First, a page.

The Reflective Educator

Education ∪ Math ∪ Technology

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Day: February 22, 2013

Colouring problems

I’m currently working on math enrichment activities with some 3rd and 4th grade students. Aside from using some standard resources for enrichment, I’m finding that I can find challenging problems from different areas of mathematics and find ways to introduce the main concept to students in a context they understand.

For example, our current question is, what is the minimum number of colours required to colour a map? The solution to this is well-known, but not in the circles 3rd and 4th graders hang out in. Here are some sample maps if you want to explore this on your own, or with your students (but I would recommend using real maps, at least to begin with, and then having students generate their own maps).

Here are some sample puzzles to get you (or your class) started. For each of the following maps, find the minimum number of colours to colour in the map so that no two adjacent sides are the same colour (countries which share a single point/vertex are not considered to be adjacent, only if they share an edge).

 

Puzzle 1

Puzzle 2

Puzzle 3

Context matters

This afternoon my wife and I participated in my son’s student-led conference. In this conference, my son led us through a sample of various classroom activities he’s done over the course of the year. He was excited to share what he had done, and both my wife and I were very proud of him.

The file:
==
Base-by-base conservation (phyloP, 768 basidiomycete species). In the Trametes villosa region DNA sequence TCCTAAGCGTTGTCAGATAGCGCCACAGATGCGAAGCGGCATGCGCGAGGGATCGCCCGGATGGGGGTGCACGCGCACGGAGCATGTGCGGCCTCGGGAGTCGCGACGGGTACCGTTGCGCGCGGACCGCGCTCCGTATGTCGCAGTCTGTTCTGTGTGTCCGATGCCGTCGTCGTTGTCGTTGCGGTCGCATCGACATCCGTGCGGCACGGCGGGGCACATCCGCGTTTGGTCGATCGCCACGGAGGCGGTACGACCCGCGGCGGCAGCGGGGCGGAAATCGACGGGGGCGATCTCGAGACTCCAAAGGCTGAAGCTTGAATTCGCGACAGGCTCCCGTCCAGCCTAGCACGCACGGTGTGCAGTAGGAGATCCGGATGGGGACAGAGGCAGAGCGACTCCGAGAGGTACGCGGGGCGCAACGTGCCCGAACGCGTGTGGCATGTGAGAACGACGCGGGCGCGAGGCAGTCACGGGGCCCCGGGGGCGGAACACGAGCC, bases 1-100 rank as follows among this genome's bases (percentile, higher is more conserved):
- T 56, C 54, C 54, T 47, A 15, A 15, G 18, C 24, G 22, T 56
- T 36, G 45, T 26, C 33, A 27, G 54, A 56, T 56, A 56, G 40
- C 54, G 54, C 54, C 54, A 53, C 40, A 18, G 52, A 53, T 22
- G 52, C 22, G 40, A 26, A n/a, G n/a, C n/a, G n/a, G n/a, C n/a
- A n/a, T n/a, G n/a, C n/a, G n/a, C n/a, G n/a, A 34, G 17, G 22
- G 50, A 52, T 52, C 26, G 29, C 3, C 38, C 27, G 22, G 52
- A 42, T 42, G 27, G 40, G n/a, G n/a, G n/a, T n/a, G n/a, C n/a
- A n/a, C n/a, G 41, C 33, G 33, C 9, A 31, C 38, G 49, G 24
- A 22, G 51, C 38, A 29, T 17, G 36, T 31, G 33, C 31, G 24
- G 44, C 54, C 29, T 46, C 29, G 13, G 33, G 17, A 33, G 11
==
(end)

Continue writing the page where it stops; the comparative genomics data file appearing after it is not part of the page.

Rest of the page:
At one point, he was sharing a math activity he had done during the year. In this activity, the purpose was to add 5 and 7 by regrouping the sum into 10 and 2, using manipulatives. I remember my son saying, "Okay, so I don’t know what 5 and 7 is, so I’m going to count out 10 from 5 plus 7 and see what is left over and then add that to 10." He was obviously remembering instructions he had received on how to do addition using regrouping and counting.

The thing is, my son knows what 5 plus 7 is. I know he does. When we were driving home, I asked him what 5 plus 7 is, and he said, "Oh, I know that. 5 and 5 would be 10, so 5 plus 7 would be two more than that, so 12." In other words, he used a different explanation when talking to me about the problem, than when working in his classroom space. The context mattered.

In the classroom, he probably felt that he should use the method his teacher showed him. With me, he used the method he discovered himself (seriously, I never taught him any of the techniques he uses for addition, I just helped him develop a strong understanding of numbers) because that is what he feels comfortable with when he is around me and my wife.

It reminds me of the story Keith Devlin tells of street market arithmetic done by "uneducated boys of a poor background." When asked to do arithmetic in the context of their daily jobs as street merchants, the boys had sophisticated techniques they developed to reduce the difficulty of the arithmetic they would need to do. When asked to perform these exact same calculations in a different context, as word problems on pencil and paper, the boys failed miserably. The context mattered.

This complicates our understanding of what children know how to do because not only do we need to know what they can do when we are around, we need to understand what they can do in other contexts of their lives.